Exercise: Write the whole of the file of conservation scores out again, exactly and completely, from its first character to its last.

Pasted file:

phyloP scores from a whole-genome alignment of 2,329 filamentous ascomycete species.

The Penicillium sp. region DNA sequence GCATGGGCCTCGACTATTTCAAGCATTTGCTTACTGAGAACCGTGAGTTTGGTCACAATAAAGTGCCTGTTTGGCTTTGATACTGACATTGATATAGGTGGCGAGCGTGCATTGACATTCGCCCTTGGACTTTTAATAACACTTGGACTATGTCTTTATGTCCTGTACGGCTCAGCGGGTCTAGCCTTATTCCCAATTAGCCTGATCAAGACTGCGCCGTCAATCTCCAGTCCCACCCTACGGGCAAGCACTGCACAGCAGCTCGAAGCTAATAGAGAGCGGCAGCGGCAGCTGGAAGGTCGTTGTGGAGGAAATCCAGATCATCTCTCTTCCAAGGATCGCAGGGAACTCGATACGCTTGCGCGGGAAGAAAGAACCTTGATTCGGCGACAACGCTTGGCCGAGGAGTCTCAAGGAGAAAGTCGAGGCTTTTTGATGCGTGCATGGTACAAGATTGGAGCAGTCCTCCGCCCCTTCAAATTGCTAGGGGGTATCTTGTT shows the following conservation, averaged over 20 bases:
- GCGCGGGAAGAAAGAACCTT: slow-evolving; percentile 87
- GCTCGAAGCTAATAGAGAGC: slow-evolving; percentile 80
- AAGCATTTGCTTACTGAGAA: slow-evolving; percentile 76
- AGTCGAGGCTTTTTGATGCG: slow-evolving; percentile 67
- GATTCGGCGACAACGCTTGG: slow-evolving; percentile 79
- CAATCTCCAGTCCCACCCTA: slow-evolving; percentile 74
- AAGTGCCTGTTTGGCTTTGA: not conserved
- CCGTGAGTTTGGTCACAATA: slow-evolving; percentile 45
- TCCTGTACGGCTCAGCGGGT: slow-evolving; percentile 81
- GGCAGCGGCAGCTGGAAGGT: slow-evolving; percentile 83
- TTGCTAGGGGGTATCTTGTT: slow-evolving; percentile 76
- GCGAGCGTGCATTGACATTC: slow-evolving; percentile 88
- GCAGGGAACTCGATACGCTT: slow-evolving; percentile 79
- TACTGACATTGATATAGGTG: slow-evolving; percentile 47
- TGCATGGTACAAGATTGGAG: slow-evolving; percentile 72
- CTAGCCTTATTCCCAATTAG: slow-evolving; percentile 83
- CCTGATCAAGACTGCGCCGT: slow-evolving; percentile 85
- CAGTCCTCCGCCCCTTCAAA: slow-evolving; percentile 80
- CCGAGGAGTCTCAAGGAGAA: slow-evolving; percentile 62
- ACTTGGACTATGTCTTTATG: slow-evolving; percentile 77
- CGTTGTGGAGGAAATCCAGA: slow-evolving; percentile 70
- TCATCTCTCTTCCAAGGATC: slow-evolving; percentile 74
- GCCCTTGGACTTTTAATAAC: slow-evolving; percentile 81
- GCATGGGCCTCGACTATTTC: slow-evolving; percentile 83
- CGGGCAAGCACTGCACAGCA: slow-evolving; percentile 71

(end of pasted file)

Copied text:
phyloP scores from a whole-genome alignment of 2,329 filamentous ascomycete species.

The Penicillium sp. region DNA sequence GCATGGGCCTCGACTATTTCAAGCATTTGCTTACTGAGAACCGTGAGTTTGGTCACAATAAAGTGCCTGTTTGGCTTTGATACTGACATTGATATAGGTGGCGAGCGTGCATTGACATTCGCCCTTGGACTTTTAATAACACTTGGACTATGTCTTTATGTCCTGTACGGCTCAGCGGGTCTAGCCTTATTCCCAATTAGCCTGATCAAGACTGCGCCGTCAATCTCCAGTCCCACCCTACGGGCAAGCACTGCACAGCAGCTCGAAGCTAATAGAGAGCGGCAGCGGCAGCTGGAAGGTCGTTGTGGAGGAAATCCAGATCATCTCTCTTCCAAGGATCGCAGGGAACTCGATACGCTTGCGCGGGAAGAAAGAACCTTGATTCGGCGACAACGCTTGGCCGAGGAGTCTCAAGGAGAAAGTCGAGGCTTTTTGATGCGTGCATGGTACAAGATTGGAGCAGTCCTCCGCCCCTTCAAATTGCTAGGGGGTATCTTGTT shows the following conservation, averaged over 20 bases:
- GCGCGGGAAGAAAGAACCTT: slow-evolving; percentile 87
- GCTCGAAGCTAATAGAGAGC: slow-evolving; percentile 80
- AAGCATTTGCTTACTGAGAA: slow-evolving; percentile 76
- AGTCGAGGCTTTTTGATGCG: slow-evolving; percentile 67
- GATTCGGCGACAACGCTTGG: slow-evolving; percentile 79
- CAATCTCCAGTCCCACCCTA: slow-evolving; percentile 74
- AAGTGCCTGTTTGGCTTTGA: not conserved
- CCGTGAGTTTGGTCACAATA: slow-evolving; percentile 45
- TCCTGTACGGCTCAGCGGGT: slow-evolving; percentile 81
- GGCAGCGGCAGCTGGAAGGT: slow-evolving; percentile 83
- TTGCTAGGGGGTATCTTGTT: slow-evolving; percentile 76
- GCGAGCGTGCATTGACATTC: slow-evolving; percentile 88
- GCAGGGAACTCGATACGCTT: slow-evolving; percentile 79
- TACTGACATTGATATAGGTG: slow-evolving; percentile 47
- TGCATGGTACAAGATTGGAG: slow-evolving; percentile 72
- CTAGCCTTATTCCCAATTAG: slow-evolving; percentile 83
- CCTGATCAAGACTGCGCCGT: slow-evolving; percentile 85
- CAGTCCTCCGCCCCTTCAAA: slow-evolving; percentile 80
- CCGAGGAGTCTCAAGGAGAA: slow-evolving; percentile 62
- ACTTGGACTATGTCTTTATG: slow-evolving; percentile 77
- CGTTGTGGAGGAAATCCAGA: slow-evolving; percentile 70
- TCATCTCTCTTCCAAGGATC: slow-evolving; percentile 74
- GCCCTTGGACTTTTAATAAC: slow-evolving; percentile 81
- GCATGGGCCTCGACTATTTC: slow-evolving; percentile 83
- CGGGCAAGCACTGCACAGCA: slow-evolving; percentile 71